Devolution deals pitch for £60bn in Whitehall cash

4 Sep 15

As much as £60bn could be devolved to local authorities under proposals submitted to Whitehall today, with local retention of business rates and greater control of health and economic development spending among ideas put forward by combined authorities.

The Treasury has asked combined authorities and local councils to develop plans for additional local powers, as part of the government’s devolution drive. Proposals, which must be submitted today, will be considered as part of the Spending Review process, and it is thought around 30 have been made.

In a statement released to mark the submission of bids, the Local Government Association said up to £60bn could be devolved over five years if the proposals were backed. This could achieve £20.6bn in efficiency savings as a result of more joined up public spending.

“Local people know best how to spend money and run services in their local area,” LGA chair Gary Porter said.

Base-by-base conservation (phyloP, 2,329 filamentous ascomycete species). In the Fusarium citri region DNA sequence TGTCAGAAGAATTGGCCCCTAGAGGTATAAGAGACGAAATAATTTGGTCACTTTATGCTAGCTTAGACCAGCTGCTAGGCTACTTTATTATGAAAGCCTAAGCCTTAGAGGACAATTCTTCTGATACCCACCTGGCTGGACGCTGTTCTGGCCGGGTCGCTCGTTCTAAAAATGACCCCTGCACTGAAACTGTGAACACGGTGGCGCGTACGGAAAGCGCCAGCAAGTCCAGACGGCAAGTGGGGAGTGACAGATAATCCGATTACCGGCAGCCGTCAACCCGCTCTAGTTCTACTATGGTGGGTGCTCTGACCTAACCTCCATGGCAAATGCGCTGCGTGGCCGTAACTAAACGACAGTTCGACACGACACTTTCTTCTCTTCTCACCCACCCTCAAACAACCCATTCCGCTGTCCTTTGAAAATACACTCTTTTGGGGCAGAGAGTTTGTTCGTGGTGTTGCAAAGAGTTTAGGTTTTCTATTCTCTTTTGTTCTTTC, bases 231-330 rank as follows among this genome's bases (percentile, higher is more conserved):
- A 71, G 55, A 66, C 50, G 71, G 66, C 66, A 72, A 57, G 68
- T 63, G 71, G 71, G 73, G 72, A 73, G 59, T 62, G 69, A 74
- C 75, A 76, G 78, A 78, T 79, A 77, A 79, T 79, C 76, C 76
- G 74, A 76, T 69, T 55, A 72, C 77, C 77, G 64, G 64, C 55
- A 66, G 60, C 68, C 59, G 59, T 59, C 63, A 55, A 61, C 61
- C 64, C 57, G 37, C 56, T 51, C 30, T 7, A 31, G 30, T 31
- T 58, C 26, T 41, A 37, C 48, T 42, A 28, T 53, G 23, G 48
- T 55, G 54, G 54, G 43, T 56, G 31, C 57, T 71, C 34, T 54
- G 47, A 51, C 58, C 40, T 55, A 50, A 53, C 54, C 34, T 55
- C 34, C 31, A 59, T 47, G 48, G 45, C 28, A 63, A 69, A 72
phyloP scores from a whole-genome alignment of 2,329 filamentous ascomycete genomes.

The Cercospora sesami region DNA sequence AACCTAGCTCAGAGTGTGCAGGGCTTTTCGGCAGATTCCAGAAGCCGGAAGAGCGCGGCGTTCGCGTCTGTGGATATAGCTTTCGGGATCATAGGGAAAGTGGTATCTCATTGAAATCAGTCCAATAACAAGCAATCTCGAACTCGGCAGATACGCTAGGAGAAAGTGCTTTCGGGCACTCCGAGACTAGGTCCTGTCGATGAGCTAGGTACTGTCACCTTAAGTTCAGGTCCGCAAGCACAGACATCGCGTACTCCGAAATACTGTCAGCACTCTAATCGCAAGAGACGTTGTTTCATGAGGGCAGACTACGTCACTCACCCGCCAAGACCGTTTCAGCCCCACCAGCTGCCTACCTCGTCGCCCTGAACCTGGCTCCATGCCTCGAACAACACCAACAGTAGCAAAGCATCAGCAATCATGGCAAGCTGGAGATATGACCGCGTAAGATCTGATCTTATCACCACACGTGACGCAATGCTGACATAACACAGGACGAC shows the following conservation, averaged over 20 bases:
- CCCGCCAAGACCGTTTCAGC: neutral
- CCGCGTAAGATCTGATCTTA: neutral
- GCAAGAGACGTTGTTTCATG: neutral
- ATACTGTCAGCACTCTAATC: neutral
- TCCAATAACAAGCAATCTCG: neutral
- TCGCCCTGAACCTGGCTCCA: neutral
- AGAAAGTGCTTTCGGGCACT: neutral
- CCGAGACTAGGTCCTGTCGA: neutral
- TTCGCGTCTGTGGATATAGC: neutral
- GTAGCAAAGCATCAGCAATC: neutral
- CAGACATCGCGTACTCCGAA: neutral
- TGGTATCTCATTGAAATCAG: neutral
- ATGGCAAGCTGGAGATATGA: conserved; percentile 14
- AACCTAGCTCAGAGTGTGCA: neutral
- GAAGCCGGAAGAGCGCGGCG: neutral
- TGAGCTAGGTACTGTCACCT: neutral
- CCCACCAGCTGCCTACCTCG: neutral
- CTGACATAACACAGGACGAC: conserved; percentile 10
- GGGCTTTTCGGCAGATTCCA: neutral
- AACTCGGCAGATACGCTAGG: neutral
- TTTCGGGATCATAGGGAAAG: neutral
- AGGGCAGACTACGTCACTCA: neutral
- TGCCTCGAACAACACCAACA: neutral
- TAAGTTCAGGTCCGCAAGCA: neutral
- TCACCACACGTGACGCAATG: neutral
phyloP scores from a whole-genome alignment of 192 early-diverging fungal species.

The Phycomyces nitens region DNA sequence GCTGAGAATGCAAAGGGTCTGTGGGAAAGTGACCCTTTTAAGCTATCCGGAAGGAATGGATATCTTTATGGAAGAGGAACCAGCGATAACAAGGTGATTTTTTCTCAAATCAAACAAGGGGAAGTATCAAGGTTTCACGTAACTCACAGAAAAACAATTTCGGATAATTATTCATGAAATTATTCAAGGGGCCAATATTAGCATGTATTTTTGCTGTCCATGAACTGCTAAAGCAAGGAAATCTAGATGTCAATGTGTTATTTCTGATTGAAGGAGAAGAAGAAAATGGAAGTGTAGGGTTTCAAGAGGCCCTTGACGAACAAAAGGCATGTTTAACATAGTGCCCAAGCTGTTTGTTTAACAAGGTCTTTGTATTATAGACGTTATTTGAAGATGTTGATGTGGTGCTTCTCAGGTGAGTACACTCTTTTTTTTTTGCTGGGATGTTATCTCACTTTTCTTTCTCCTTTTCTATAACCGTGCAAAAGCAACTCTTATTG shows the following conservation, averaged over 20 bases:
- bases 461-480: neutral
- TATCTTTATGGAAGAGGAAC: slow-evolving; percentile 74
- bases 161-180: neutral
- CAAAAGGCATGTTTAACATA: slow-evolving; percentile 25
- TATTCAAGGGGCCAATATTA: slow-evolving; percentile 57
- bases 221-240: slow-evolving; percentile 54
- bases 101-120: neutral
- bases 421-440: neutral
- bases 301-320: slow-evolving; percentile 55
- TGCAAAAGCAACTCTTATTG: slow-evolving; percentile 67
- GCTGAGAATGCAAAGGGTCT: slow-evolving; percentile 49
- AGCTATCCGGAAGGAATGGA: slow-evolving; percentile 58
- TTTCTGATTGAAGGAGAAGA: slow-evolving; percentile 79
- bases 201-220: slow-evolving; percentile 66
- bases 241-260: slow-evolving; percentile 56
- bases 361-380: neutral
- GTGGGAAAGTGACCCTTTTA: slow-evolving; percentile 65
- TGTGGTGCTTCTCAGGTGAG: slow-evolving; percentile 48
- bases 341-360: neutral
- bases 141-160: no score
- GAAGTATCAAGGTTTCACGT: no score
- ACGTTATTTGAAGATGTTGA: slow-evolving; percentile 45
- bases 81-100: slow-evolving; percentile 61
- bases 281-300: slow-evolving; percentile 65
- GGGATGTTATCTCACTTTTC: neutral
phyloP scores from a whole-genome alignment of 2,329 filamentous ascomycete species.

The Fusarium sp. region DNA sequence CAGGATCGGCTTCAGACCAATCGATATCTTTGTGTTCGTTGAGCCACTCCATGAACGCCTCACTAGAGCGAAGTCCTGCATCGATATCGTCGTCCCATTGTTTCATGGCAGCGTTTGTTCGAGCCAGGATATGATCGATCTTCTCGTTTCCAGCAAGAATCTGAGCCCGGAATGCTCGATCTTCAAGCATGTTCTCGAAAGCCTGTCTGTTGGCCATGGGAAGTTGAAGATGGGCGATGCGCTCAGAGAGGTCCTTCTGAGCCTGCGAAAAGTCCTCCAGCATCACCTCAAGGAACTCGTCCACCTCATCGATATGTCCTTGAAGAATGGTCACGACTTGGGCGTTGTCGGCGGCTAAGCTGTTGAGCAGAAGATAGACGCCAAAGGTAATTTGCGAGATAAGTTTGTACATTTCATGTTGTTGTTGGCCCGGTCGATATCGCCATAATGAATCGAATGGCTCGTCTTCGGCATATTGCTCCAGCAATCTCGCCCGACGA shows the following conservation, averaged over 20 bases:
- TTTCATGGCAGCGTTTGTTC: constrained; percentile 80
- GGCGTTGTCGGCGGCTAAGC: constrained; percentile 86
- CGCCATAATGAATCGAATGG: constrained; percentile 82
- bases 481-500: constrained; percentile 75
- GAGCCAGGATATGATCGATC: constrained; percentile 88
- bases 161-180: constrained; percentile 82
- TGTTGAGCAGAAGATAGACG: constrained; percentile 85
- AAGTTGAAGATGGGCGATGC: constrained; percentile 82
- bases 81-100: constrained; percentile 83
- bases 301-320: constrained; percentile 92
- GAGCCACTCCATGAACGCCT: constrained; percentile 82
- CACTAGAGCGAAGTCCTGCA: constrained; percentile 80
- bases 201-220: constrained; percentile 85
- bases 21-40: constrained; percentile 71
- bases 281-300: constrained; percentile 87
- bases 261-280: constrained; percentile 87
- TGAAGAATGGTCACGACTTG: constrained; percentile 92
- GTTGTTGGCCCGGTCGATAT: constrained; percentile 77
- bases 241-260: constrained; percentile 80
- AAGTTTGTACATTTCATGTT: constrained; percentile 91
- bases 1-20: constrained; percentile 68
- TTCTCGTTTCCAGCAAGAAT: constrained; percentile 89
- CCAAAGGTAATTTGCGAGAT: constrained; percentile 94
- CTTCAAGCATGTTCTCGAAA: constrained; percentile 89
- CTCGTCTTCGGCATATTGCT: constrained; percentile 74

“Councils and their partners have worked hard to get devolution deals in and produce innovative proposals to use public spending more effectively to meet local needs. Ministers have invited councils to continue coming forward with ambitious and innovative proposals and we hope they will maintain recent momentum over the course of the Parliament.”

The LGA highlighted that many submissions sought increased powers over NHS funding to boost integration of health and social care. It added that localising powers over skills, housing and transport could contribute to an extra £80bn of economic activity by 2020.

Among today’s proposals, Derbyshire and Nottinghamshire have called for a 10-year transport settlement and for all housing investment to be devolved.

Gloucestershire has submitted plans for fully integrated health and social care as part of a single vision for health and wellbeing for the county, while the Liverpool city region has called for 100% retention of business rates income.

Porter said devolution was not an end in itself, but a way to improve the efficiency of public spending.

“If our public services are to survive the next five years, councils also need fairer funding alongside the freedom to pay for them,” he said.

“In the negotiations that follow today, we urge the government to match the ambitions shown by cities and county areas and ensure the benefits of devolution are extended to residents and businesses in all parts of the country.”

Did you enjoy this article?